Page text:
July 3, 2014 in Washington Voices

Business Focus: Teacher’s World opens in Spokane Valley

By Correspondent
Colin Mulvany photoBuy this photo

Payton Viera, 10, helps his mom Christina Viera, owner of Teacher’s World, stock shelves with teaching supplies on June 24. The store, at 4808 E. Sprague Ave., opened Tuesday. Viera also owns Teacher’s World in Kennewick.
(Full-size photo)

Fast facts

What: Teacher’s World

Where: 4808 E. Sprague Ave.

Hours: 11 a.m. to 6 p.m. Tuesday-Friday;

10 a.m. to 5 p.m. Saturday


(509) 534-8697; teachers-world.com

As teachers across the city packed up their classrooms for the summer, Christina Viera was busy unpacking classroom supplies at the new Teacher’s World in Spokane Valley.

Viera also owns Teacher’s World in Kennewick. She said teachers from Spokane and the surrounding area often came to shop, lamenting the lack of a local teaching supply store since Learning Is Fun closed its Spokane site in 2011.

Her Spokane Valley location opened July 1.

“A lot of people drive down or make a point to stop when they’re coming through,” she said of her Tri-Cities location. “They’d tell me, ‘We need you to open another store.’ ”

At first she laughed, but eventually the customer interest convinced her to expand. She’ll manage the store for the summer but plans to hire two, year-round part-time employees in addition to a local family member already on staff.

In a strip mall at 4808 E. Sprague Ave., Teacher’s World is less than a half mile west of the closed Learning is Fun location.

While customers can purchase products from her online catalog, Viera said many teachers prefer to see supplies in person before buying.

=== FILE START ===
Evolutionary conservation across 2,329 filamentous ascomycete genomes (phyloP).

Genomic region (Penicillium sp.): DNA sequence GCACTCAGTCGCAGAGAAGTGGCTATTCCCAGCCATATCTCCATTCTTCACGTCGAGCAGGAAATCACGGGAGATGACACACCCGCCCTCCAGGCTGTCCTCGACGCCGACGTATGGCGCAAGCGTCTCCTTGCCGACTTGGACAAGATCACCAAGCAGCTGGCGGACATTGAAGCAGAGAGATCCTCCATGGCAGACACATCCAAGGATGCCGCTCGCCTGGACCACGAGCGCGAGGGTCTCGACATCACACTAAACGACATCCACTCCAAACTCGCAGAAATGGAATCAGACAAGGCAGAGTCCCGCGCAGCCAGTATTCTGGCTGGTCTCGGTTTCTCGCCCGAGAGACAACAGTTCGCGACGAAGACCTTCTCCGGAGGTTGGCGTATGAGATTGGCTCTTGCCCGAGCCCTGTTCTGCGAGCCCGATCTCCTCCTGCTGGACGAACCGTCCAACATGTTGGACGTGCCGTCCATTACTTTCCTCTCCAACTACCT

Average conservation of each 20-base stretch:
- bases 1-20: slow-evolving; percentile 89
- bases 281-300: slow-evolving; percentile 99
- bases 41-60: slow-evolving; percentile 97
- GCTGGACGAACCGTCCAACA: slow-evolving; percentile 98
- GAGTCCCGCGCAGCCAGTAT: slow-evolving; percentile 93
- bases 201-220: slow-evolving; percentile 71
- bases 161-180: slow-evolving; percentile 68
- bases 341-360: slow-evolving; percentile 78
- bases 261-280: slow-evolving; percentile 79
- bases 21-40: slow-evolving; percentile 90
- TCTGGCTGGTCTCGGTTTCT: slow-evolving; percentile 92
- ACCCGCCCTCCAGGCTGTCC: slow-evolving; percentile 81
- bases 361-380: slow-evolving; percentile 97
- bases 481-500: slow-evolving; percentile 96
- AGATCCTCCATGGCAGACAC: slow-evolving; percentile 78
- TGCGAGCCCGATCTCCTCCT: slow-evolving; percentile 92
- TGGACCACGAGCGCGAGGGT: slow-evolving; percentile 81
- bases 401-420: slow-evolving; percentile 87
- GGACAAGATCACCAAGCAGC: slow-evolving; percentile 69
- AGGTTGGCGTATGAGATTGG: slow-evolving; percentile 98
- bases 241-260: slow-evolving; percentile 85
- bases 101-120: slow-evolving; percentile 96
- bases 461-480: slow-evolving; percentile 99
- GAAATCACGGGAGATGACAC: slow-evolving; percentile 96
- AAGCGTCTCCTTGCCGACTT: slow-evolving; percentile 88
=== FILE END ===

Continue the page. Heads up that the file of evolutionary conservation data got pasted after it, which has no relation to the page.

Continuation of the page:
“They can come in and look and touch and see. It’s different than being online,” she said. “They’ll throw everything on the floor and put stuff that matches together.”

With 6,400 square feet, the walls and racks at Teacher’s World are lined with an array of educational items for all ages, from reading, math and science to English as a second language.

Like an elementary school classroom, it’s a colorful mix of games, awards, lesson plans, stickers, science kits, classroom decor and just about anything else a teacher might envision or need.

“I try to stick to educational. I don’t want toys because it’s cool. Everything has to have educational value,” she said. “We’re getting new stuff all the time.”

With children, ages 7, 8 and 10, Viera has hands-on help to test some of the products, but she said she stays abreast of educational trends, like Common Core, by researching, attending trade shows and interacting with educators.

“I’m out in the schools, talking to principals. I’m always listening, in teachers’ ears,” she said, noting she asks what they’re doing in the classrooms so she can order to meet their needs.

Logic puzzles, she said, have been popular as teachers look for educational games to use as learning rewards and incentives.

Though it targets teachers, the store is open to the public. Viera said it’s common for parents and grandparents to shop for gifts and supplemental learning tools.

“I have a photographic memory of what we have. If a customer is looking for something, I know if I have it,” she said. “If I don’t have it, I can get it.”

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